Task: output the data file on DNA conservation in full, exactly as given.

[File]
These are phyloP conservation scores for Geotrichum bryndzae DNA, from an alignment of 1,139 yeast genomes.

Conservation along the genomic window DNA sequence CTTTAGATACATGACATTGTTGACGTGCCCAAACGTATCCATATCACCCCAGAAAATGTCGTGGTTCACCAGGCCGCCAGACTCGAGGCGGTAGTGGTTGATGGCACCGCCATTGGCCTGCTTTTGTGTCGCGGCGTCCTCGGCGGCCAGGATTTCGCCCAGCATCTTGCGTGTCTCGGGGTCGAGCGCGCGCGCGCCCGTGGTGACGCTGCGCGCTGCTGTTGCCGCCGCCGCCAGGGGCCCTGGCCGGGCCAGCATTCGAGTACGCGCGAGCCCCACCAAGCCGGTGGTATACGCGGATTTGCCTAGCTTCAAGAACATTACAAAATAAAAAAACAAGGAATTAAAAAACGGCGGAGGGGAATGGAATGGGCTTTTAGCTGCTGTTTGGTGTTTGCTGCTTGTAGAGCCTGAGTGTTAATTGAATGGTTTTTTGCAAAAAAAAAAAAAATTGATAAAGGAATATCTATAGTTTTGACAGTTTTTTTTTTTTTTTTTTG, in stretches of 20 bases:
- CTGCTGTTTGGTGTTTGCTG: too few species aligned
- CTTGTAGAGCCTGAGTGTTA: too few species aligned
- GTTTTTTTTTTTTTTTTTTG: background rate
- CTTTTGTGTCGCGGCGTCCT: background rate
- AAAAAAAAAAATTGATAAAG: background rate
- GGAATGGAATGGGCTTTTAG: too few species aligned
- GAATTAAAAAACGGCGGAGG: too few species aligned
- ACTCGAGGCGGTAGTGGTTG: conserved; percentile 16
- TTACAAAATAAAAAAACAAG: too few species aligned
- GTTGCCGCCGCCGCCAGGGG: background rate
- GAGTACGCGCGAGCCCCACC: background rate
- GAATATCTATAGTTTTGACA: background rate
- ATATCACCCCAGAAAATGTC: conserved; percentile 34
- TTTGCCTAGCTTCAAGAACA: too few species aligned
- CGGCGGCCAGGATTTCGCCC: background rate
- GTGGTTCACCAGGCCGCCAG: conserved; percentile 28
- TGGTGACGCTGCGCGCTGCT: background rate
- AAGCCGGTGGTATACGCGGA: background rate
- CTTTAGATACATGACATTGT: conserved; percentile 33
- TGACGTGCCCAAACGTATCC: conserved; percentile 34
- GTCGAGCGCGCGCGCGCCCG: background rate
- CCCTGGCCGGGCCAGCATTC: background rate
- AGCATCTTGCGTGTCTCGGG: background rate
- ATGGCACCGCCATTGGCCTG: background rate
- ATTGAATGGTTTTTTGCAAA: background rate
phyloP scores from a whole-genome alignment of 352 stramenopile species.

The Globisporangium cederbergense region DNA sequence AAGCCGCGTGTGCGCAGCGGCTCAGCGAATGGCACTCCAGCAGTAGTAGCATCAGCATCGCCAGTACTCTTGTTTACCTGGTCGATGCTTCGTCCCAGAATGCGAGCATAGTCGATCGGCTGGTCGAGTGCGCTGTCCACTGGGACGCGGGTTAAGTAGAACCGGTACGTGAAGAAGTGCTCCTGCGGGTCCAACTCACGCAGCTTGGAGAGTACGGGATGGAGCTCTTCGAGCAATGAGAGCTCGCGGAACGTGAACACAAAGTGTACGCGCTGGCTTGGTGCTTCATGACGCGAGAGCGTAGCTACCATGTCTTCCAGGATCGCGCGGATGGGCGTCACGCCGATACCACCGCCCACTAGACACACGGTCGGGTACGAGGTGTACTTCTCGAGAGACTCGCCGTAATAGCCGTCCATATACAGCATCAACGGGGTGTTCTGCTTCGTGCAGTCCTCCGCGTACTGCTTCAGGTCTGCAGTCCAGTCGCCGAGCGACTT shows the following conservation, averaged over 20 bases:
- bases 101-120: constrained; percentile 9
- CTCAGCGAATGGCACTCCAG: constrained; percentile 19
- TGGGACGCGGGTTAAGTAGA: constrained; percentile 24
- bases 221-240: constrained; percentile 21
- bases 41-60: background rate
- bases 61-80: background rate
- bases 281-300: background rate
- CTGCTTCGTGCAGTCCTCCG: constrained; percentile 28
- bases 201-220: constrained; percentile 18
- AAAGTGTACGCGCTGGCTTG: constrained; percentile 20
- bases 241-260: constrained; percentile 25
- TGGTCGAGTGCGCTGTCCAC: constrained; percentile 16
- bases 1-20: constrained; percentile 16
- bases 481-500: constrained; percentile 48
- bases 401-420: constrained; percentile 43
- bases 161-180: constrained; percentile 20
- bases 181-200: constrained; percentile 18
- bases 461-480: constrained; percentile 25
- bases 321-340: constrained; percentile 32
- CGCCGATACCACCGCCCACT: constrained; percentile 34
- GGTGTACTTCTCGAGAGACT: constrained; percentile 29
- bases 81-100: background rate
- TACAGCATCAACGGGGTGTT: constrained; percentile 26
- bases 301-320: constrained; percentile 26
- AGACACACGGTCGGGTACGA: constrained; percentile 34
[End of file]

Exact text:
These are phyloP conservation scores for Geotrichum bryndzae DNA, from an alignment of 1,139 yeast genomes.

Conservation along the genomic window DNA sequence CTTTAGATACATGACATTGTTGACGTGCCCAAACGTATCCATATCACCCCAGAAAATGTCGTGGTTCACCAGGCCGCCAGACTCGAGGCGGTAGTGGTTGATGGCACCGCCATTGGCCTGCTTTTGTGTCGCGGCGTCCTCGGCGGCCAGGATTTCGCCCAGCATCTTGCGTGTCTCGGGGTCGAGCGCGCGCGCGCCCGTGGTGACGCTGCGCGCTGCTGTTGCCGCCGCCGCCAGGGGCCCTGGCCGGGCCAGCATTCGAGTACGCGCGAGCCCCACCAAGCCGGTGGTATACGCGGATTTGCCTAGCTTCAAGAACATTACAAAATAAAAAAACAAGGAATTAAAAAACGGCGGAGGGGAATGGAATGGGCTTTTAGCTGCTGTTTGGTGTTTGCTGCTTGTAGAGCCTGAGTGTTAATTGAATGGTTTTTTGCAAAAAAAAAAAAAATTGATAAAGGAATATCTATAGTTTTGACAGTTTTTTTTTTTTTTTTTTG, in stretches of 20 bases:
- CTGCTGTTTGGTGTTTGCTG: too few species aligned
- CTTGTAGAGCCTGAGTGTTA: too few species aligned
- GTTTTTTTTTTTTTTTTTTG: background rate
- CTTTTGTGTCGCGGCGTCCT: background rate
- AAAAAAAAAAATTGATAAAG: background rate
- GGAATGGAATGGGCTTTTAG: too few species aligned
- GAATTAAAAAACGGCGGAGG: too few species aligned
- ACTCGAGGCGGTAGTGGTTG: conserved; percentile 16
- TTACAAAATAAAAAAACAAG: too few species aligned
- GTTGCCGCCGCCGCCAGGGG: background rate
- GAGTACGCGCGAGCCCCACC: background rate
- GAATATCTATAGTTTTGACA: background rate
- ATATCACCCCAGAAAATGTC: conserved; percentile 34
- TTTGCCTAGCTTCAAGAACA: too few species aligned
- CGGCGGCCAGGATTTCGCCC: background rate
- GTGGTTCACCAGGCCGCCAG: conserved; percentile 28
- TGGTGACGCTGCGCGCTGCT: background rate
- AAGCCGGTGGTATACGCGGA: background rate
- CTTTAGATACATGACATTGT: conserved; percentile 33
- TGACGTGCCCAAACGTATCC: conserved; percentile 34
- GTCGAGCGCGCGCGCGCCCG: background rate
- CCCTGGCCGGGCCAGCATTC: background rate
- AGCATCTTGCGTGTCTCGGG: background rate
- ATGGCACCGCCATTGGCCTG: background rate
- ATTGAATGGTTTTTTGCAAA: background rate
phyloP scores from a whole-genome alignment of 352 stramenopile species.

The Globisporangium cederbergense region DNA sequence AAGCCGCGTGTGCGCAGCGGCTCAGCGAATGGCACTCCAGCAGTAGTAGCATCAGCATCGCCAGTACTCTTGTTTACCTGGTCGATGCTTCGTCCCAGAATGCGAGCATAGTCGATCGGCTGGTCGAGTGCGCTGTCCACTGGGACGCGGGTTAAGTAGAACCGGTACGTGAAGAAGTGCTCCTGCGGGTCCAACTCACGCAGCTTGGAGAGTACGGGATGGAGCTCTTCGAGCAATGAGAGCTCGCGGAACGTGAACACAAAGTGTACGCGCTGGCTTGGTGCTTCATGACGCGAGAGCGTAGCTACCATGTCTTCCAGGATCGCGCGGATGGGCGTCACGCCGATACCACCGCCCACTAGACACACGGTCGGGTACGAGGTGTACTTCTCGAGAGACTCGCCGTAATAGCCGTCCATATACAGCATCAACGGGGTGTTCTGCTTCGTGCAGTCCTCCGCGTACTGCTTCAGGTCTGCAGTCCAGTCGCCGAGCGACTT shows the following conservation, averaged over 20 bases:
- bases 101-120: constrained; percentile 9
- CTCAGCGAATGGCACTCCAG: constrained; percentile 19
- TGGGACGCGGGTTAAGTAGA: constrained; percentile 24
- bases 221-240: constrained; percentile 21
- bases 41-60: background rate
- bases 61-80: background rate
- bases 281-300: background rate
- CTGCTTCGTGCAGTCCTCCG: constrained; percentile 28
- bases 201-220: constrained; percentile 18
- AAAGTGTACGCGCTGGCTTG: constrained; percentile 20
- bases 241-260: constrained; percentile 25
- TGGTCGAGTGCGCTGTCCAC: constrained; percentile 16
- bases 1-20: constrained; percentile 16
- bases 481-500: constrained; percentile 48
- bases 401-420: constrained; percentile 43
- bases 161-180: constrained; percentile 20
- bases 181-200: constrained; percentile 18
- bases 461-480: constrained; percentile 25
- bases 321-340: constrained; percentile 32
- CGCCGATACCACCGCCCACT: constrained; percentile 34
- GGTGTACTTCTCGAGAGACT: constrained; percentile 29
- bases 81-100: background rate
- TACAGCATCAACGGGGTGTT: constrained; percentile 26
- bases 301-320: constrained; percentile 26
- AGACACACGGTCGGGTACGA: constrained; percentile 34